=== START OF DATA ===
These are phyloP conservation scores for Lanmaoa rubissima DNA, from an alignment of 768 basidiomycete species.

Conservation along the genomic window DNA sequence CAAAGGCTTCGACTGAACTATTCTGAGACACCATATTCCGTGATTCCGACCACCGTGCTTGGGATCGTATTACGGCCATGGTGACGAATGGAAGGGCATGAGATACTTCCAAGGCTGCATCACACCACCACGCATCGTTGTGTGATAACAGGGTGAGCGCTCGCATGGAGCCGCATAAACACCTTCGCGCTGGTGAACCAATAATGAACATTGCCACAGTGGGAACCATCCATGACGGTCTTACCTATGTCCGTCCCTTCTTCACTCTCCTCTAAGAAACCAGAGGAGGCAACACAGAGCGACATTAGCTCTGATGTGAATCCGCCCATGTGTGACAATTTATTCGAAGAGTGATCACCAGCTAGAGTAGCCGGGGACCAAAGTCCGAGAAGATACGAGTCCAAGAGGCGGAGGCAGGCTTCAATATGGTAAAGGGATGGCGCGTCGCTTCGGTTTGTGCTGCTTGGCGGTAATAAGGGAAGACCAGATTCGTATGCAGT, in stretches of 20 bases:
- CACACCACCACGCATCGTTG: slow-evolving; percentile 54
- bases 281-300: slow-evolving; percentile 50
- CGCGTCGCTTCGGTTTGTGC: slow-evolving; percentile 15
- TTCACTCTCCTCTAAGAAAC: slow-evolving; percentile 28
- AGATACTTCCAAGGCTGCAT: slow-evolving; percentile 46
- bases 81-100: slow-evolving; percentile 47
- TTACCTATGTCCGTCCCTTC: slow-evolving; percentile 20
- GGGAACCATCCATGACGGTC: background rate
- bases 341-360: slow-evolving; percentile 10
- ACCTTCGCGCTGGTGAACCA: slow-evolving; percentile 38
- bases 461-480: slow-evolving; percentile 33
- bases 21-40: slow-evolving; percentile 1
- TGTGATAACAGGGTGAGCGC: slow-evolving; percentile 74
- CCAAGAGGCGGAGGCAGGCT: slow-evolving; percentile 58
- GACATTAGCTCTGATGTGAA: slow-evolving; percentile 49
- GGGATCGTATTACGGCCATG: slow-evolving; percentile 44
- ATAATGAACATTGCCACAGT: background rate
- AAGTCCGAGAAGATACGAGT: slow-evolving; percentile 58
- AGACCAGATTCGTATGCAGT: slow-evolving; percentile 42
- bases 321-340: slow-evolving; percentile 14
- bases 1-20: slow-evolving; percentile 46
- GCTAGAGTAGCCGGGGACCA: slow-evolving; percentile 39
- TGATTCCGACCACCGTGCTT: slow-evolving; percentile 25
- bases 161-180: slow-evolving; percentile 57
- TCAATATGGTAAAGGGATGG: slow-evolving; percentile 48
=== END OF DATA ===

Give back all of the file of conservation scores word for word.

These are phyloP conservation scores for Lanmaoa rubissima DNA, from an alignment of 768 basidiomycete species.

Conservation along the genomic window DNA sequence CAAAGGCTTCGACTGAACTATTCTGAGACACCATATTCCGTGATTCCGACCACCGTGCTTGGGATCGTATTACGGCCATGGTGACGAATGGAAGGGCATGAGATACTTCCAAGGCTGCATCACACCACCACGCATCGTTGTGTGATAACAGGGTGAGCGCTCGCATGGAGCCGCATAAACACCTTCGCGCTGGTGAACCAATAATGAACATTGCCACAGTGGGAACCATCCATGACGGTCTTACCTATGTCCGTCCCTTCTTCACTCTCCTCTAAGAAACCAGAGGAGGCAACACAGAGCGACATTAGCTCTGATGTGAATCCGCCCATGTGTGACAATTTATTCGAAGAGTGATCACCAGCTAGAGTAGCCGGGGACCAAAGTCCGAGAAGATACGAGTCCAAGAGGCGGAGGCAGGCTTCAATATGGTAAAGGGATGGCGCGTCGCTTCGGTTTGTGCTGCTTGGCGGTAATAAGGGAAGACCAGATTCGTATGCAGT, in stretches of 20 bases:
- CACACCACCACGCATCGTTG: slow-evolving; percentile 54
- bases 281-300: slow-evolving; percentile 50
- CGCGTCGCTTCGGTTTGTGC: slow-evolving; percentile 15
- TTCACTCTCCTCTAAGAAAC: slow-evolving; percentile 28
- AGATACTTCCAAGGCTGCAT: slow-evolving; percentile 46
- bases 81-100: slow-evolving; percentile 47
- TTACCTATGTCCGTCCCTTC: slow-evolving; percentile 20
- GGGAACCATCCATGACGGTC: background rate
- bases 341-360: slow-evolving; percentile 10
- ACCTTCGCGCTGGTGAACCA: slow-evolving; percentile 38
- bases 461-480: slow-evolving; percentile 33
- bases 21-40: slow-evolving; percentile 1
- TGTGATAACAGGGTGAGCGC: slow-evolving; percentile 74
- CCAAGAGGCGGAGGCAGGCT: slow-evolving; percentile 58
- GACATTAGCTCTGATGTGAA: slow-evolving; percentile 49
- GGGATCGTATTACGGCCATG: slow-evolving; percentile 44
- ATAATGAACATTGCCACAGT: background rate
- AAGTCCGAGAAGATACGAGT: slow-evolving; percentile 58
- AGACCAGATTCGTATGCAGT: slow-evolving; percentile 42
- bases 321-340: slow-evolving; percentile 14
- bases 1-20: slow-evolving; percentile 46
- GCTAGAGTAGCCGGGGACCA: slow-evolving; percentile 39
- TGATTCCGACCACCGTGCTT: slow-evolving; percentile 25
- bases 161-180: slow-evolving; percentile 57
- TCAATATGGTAAAGGGATGG: slow-evolving; percentile 48